While Geographic Information systems software can definitely produce pretty maps, its power lies in analyzing data and plotting or comparing sensory or observed data to spatial data (like roads or terrain). The earthquake in Haiti rocked the capital city, Port-au-Prince with a shock of magnitude 7.0 on Tuesday, January 12, 2010.
A photo from a United States military flyover shows damage in the Port of Port-au-Prince, Haiti. Photo taken byÂ Petty Officer 2nd Class Sondra-Kay Kneen and uploaded byÂ Chuck Simmins.
There are several applications for GIS to help with earthquake response, and two blog posts that appeared this morning shed light on how.
The first article came from ESRI, the California-based makers of ArcGIS, the most used GIS application. The article linked to a user-built map on their ArcGIS Online service showing on Bing maps where the earthquake and its aftershocks struck (the map sits behind a registration wall). ESRI even has a disaster response team that helps organizations get their response projects off the ground quickly.
Infrastructurist posted the second article, showing some before and after satellite imagery of Haiti, provided by Google and GeoEye.
So what can GIS do? From ESRI’s list, “GIS for Disaster Response“:
- Rapid identification of potential shelter/housing locations (schools, libraries, churches, public buildings) appropriate for supporting affected populations.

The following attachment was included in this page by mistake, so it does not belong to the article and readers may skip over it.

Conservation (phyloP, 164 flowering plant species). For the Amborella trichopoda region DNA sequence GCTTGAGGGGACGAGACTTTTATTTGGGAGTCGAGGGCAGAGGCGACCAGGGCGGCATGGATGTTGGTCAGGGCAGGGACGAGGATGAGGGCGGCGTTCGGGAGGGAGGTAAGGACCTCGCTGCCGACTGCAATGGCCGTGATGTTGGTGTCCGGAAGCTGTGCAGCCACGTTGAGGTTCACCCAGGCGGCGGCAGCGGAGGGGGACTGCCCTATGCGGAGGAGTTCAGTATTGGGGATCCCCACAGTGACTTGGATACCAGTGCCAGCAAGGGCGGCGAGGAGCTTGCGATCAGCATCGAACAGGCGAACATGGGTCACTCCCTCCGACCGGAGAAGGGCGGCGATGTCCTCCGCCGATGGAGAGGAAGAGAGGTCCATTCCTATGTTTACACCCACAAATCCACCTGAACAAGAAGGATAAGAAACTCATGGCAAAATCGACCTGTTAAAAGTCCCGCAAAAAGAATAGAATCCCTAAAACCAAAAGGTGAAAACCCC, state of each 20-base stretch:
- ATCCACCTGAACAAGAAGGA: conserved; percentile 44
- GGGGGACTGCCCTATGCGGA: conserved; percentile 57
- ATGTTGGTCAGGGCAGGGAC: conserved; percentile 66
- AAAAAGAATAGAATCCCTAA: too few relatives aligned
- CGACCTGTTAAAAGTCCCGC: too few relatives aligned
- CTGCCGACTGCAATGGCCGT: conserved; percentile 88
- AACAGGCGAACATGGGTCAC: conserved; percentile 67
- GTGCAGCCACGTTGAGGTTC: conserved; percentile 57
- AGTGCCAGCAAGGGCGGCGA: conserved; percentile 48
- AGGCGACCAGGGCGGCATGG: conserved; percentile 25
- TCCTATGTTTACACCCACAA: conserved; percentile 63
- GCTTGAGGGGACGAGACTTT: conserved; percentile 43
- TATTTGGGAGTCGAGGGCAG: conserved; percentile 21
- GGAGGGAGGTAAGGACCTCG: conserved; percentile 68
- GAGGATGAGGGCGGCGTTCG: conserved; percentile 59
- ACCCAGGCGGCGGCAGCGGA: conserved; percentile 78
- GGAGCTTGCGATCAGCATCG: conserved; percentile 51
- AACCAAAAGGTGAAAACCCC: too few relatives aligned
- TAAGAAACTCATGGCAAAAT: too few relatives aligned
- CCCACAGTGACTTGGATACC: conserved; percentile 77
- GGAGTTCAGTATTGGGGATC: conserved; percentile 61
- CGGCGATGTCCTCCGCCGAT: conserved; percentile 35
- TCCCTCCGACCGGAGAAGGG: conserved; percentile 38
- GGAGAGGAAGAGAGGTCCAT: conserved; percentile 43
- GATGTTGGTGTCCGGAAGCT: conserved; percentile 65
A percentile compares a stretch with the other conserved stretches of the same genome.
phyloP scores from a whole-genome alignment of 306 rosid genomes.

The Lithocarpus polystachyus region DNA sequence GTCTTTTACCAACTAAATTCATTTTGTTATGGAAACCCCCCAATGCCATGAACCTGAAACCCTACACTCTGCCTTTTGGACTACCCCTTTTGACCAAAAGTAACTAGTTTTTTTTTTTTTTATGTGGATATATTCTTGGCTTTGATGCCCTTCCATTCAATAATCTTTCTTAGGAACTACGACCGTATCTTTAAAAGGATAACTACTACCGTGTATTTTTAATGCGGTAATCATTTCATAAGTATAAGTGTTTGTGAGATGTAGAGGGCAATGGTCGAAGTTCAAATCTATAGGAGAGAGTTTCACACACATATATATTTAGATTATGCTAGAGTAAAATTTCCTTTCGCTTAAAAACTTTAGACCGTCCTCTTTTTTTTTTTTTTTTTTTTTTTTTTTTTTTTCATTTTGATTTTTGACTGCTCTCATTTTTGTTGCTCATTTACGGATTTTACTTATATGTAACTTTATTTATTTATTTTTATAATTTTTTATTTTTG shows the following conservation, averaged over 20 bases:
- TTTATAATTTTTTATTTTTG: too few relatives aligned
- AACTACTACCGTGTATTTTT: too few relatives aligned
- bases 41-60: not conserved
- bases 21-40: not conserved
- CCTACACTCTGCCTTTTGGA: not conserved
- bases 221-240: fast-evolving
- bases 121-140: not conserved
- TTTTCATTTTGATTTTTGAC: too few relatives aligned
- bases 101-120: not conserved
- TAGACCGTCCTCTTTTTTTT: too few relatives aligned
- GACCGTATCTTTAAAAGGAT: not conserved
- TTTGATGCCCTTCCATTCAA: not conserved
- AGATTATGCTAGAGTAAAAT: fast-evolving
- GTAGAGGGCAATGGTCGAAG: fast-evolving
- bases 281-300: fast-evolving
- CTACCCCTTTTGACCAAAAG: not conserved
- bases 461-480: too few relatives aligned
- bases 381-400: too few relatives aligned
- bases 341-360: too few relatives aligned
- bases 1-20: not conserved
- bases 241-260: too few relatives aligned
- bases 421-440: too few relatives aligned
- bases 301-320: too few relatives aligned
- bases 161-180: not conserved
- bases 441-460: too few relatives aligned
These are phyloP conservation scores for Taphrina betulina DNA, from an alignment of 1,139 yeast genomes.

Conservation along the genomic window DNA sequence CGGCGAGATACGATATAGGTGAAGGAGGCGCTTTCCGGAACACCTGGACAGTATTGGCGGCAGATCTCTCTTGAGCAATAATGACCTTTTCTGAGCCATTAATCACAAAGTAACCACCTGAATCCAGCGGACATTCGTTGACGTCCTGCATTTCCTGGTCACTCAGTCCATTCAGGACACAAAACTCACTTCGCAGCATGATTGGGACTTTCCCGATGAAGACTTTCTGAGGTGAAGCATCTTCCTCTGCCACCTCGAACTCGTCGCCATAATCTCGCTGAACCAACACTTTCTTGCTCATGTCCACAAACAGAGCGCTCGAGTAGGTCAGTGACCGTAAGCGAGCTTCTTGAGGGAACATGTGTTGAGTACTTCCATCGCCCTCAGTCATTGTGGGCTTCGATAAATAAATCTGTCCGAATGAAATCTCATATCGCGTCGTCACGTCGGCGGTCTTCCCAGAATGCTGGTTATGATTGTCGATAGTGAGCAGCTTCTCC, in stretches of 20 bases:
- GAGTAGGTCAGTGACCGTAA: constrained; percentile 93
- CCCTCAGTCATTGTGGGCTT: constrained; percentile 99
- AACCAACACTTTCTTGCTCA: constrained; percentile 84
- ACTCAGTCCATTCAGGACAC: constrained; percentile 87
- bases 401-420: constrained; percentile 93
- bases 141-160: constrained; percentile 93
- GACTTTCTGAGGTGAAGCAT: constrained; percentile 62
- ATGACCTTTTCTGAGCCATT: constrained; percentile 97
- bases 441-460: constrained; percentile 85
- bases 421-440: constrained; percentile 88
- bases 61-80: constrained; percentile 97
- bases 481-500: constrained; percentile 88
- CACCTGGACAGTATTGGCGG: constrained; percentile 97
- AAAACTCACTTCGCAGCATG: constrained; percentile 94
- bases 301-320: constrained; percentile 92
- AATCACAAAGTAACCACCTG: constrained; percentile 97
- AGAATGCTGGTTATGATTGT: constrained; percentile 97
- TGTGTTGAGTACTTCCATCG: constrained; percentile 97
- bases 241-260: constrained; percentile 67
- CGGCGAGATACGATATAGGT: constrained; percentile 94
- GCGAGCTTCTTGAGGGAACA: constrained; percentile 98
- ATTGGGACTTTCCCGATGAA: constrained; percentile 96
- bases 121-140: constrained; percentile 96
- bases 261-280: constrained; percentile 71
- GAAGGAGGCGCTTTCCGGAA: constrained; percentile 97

- Determine how many tents will be needed based on the location of populations affected by the disaster.
- Analyze areas where large numbers of refugees can establish camps out of harm’s way that are accessible for supply delivery and have access to water and other resources necessary to support large numbers of people.
- Many more examples.
Want more information? Here’s where to get it:
- Haitian rapper, Wyclef Jean, is soliciting donations via text message toÂ YÃ©le. So far, the program has raised at least $1 million. Before you donate to YÃ©le, though, read The Smoking Gun’s article about the organization’s “funny money.”
- Boston.com, home of the Boston Globe, has posted a second series of photos. Some are graphic and hidden until you activate them.
- The White House has advice on how Americans can help.
- Various people and relief agencies (like Red Cross, Salvation Army and United Nations) have posted at least 300 photos to Flickr. I noticed a couple were taken with mobile phones, so I’m glad regular people are also uploading what they see.
- If you’re looking for real news about the earthquake, avoid FOX News because it is dedicating too much space on the internet and time on television to covering non-news quips from Pat Robertson and others of his low-class ilk.
- The New York Times published an article on Wednesday about how poor building practices played into the destruction.
- The United States Geological Survey, the government agency that tracks seismic activity worldwide, has a variety of maps and technical information about the Haiti earthquake.